BERT FineTuning with Cloud TPU: Sentence and Sentence-Pair Classification Tasks

This tutorial shows you how to train the Bidirectional Encoder Representations from Transformers (BERT) model on Cloud TPU.

BERT is a method of pre-training language representations. Pre-training refers to how BERT is first trained on a large source of text, such as Wikipedia. You can then apply the training results to other Natural Language Processing (NLP) tasks, such as question answering and sentiment analysis. With BERT and Cloud TPU, you can train a variety of NLP models in about 30 minutes.

For more information about BERT, see the following resources:


  • Create a Cloud Storage bucket to hold your dataset and model output.
  • Clone the BERT repository and other required files.
  • Run the training job.
  • Verify the output results.


This tutorial uses billable components of Google Cloud, including:

  • Compute Engine
  • Cloud TPU
  • Cloud Storage

Use the pricing calculator to generate a cost estimate based on your projected usage. New Google Cloud users might be eligible for a free trial.

Before you begin

This section provides information on setting up Cloud Storage bucket and a Compute Engine VM.

  1. Open a Cloud Shell window.

    Open Cloud Shell

  2. Create a variable for your project's ID.

    export PROJECT_ID=project-id
  3. Configure gcloud command-line tool to use the project where you want to create Cloud TPU.

    gcloud config set project ${PROJECT_ID}
  4. Create a Cloud Storage bucket using the following command:

    gsutil mb -p ${PROJECT_ID} -c standard -l us-central1 -b on gs://bucket-name

    This Cloud Storage bucket stores the data you use to train your model and the training results.

    In order for the Cloud TPU to read and write to the storage bucket, the service account for your project needs read/write or Admin permissions on it. See the section on storage buckets for how to view and set those permissions.

  5. Launch a Compute Engine VM and Cloud TPU using the ctpu up command.

    $ ctpu up --tpu-size=v3-8 \
     --machine-type=n1-standard-8 \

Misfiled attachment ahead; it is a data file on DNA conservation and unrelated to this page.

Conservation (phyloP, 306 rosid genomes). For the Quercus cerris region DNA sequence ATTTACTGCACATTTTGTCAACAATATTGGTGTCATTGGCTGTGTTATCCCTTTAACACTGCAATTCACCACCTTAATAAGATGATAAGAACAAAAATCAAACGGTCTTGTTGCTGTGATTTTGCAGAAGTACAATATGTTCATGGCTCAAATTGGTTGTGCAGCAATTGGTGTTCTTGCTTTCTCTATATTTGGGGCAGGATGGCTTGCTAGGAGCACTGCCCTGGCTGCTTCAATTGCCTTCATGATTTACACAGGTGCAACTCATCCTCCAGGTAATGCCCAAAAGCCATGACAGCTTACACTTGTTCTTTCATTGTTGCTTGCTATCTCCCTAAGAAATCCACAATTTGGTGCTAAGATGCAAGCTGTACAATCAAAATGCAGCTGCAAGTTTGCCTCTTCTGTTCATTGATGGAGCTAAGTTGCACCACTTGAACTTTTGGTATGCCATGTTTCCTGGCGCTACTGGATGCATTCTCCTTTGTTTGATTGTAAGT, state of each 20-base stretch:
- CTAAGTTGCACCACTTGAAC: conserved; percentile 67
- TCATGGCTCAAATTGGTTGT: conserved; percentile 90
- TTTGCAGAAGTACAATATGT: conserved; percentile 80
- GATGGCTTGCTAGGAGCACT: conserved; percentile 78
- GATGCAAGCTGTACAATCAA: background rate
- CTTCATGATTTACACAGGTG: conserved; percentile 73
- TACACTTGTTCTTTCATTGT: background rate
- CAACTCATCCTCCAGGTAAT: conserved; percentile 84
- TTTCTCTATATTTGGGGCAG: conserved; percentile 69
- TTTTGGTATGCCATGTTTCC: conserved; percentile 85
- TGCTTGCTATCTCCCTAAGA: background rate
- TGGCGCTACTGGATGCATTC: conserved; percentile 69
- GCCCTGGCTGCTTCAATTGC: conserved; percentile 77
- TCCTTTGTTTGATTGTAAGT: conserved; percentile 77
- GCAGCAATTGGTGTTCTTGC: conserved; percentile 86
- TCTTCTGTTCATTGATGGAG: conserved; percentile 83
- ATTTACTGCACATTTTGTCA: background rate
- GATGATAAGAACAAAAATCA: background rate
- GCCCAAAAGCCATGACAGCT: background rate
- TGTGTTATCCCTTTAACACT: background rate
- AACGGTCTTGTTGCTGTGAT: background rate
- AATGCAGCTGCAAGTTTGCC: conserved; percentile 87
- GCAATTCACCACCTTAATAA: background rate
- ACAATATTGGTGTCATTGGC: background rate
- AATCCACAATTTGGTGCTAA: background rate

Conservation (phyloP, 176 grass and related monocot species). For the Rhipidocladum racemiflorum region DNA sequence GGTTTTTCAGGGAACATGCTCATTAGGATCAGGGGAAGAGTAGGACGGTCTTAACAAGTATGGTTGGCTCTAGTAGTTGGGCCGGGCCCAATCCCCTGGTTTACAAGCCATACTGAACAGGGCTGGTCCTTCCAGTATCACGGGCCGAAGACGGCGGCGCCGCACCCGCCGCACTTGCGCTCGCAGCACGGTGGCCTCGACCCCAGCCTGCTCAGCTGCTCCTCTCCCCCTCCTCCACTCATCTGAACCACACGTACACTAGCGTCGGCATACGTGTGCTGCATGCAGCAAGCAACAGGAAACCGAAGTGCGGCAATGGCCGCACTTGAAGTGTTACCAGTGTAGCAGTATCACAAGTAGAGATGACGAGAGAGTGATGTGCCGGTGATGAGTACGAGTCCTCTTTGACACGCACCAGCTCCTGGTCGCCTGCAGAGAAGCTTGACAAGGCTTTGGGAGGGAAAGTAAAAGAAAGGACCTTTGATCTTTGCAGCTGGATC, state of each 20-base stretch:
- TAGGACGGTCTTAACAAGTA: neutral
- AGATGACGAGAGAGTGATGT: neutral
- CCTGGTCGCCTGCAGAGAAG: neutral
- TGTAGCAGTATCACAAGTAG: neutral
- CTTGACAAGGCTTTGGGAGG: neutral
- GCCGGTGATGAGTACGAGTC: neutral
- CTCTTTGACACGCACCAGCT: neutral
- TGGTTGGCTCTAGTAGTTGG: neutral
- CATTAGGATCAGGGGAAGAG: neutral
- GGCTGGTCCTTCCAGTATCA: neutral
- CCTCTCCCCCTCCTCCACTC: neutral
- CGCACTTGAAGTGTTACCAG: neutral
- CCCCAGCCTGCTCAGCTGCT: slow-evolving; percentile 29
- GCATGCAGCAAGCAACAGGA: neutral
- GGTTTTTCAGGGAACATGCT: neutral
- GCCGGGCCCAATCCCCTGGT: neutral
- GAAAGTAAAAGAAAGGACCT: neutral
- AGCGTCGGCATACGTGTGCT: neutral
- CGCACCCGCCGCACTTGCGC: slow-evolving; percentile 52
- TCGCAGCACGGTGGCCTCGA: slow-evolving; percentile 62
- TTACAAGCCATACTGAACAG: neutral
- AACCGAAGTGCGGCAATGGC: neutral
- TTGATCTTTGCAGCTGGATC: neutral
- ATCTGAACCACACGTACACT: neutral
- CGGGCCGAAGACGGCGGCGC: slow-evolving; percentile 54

--zone=us-central1-b \
     --tf-version=1.15.3 \
  6. The configuration you specified appears. Enter y to approve or n to cancel.

  7. When the ctpu up command has finished executing, verify that your shell prompt has changed from username@project to username@vm-name. This change shows that you are now logged into your Compute Engine VM.

    gcloud compute ssh bert-tutorial --zone=us-central1-b

As you continue these instructions, run each command that begins with (vm)$ in your VM session window.

  1. Define some environment variables

    (vm)$ export STORAGE_BUCKET=gs://bucket-name
    (vm)$ export TPU_NAME=bert-tutorial
    (vm)$ export PYTHONPATH="${PYTHONPATH}:/usr/share/tpu/models"
    (vm)$ export BERT_BASE_DIR=gs://cloud-tpu-checkpoints/bert/uncased_L-12_H-768_A-12
    (vm)$ export GLUE_DIR=$HOME/glue_data
    (vm)$ export TASK_NAME=MRPC

Clone the BERT repository

From your Compute Engine virtual machine (VM), clone the BERT repository.

(vm)$ git clone


This tutorial uses the General Language Understanding Evaluation (GLUE) benchmark to evaluate and analyze the performance of the model. To use this benchmark, download the script using the following git clone command:

(vm)$ git clone download_glue_data

Download the GLUE data

Next, run the on your Compute Engine VM.

(vm)$ python3 download_glue_data/ --data_dir $HOME/glue_data --tasks all

Train the model

From your Compute Engine VM, run the following command.

python3 ./bert/ \
--task_name=${TASK_NAME} \
--do_train=true \
--do_eval=true \
--data_dir=${GLUE_DIR}/${TASK_NAME} \
--vocab_file=${BERT_BASE_DIR}/vocab.txt \
--bert_config_file=${BERT_BASE_DIR}/bert_config.json \
--init_checkpoint=${BERT_BASE_DIR}/bert_model.ckpt \
--max_seq_length=128 \
--train_batch_size=32 \
--learning_rate=2e-5 \
--num_train_epochs=3.0 \
--output_dir=${STORAGE_BUCKET}/${TASK_NAME}-output/ \
--use_tpu=True \

Verify your results

The training should take less than 5 minutes. When the training completes, you should see results similar to the following:

***** Eval results *****
  eval_accuracy = 0.845588
  eval_loss = 0.64990824
  global_step = 343
  loss = 0.34979442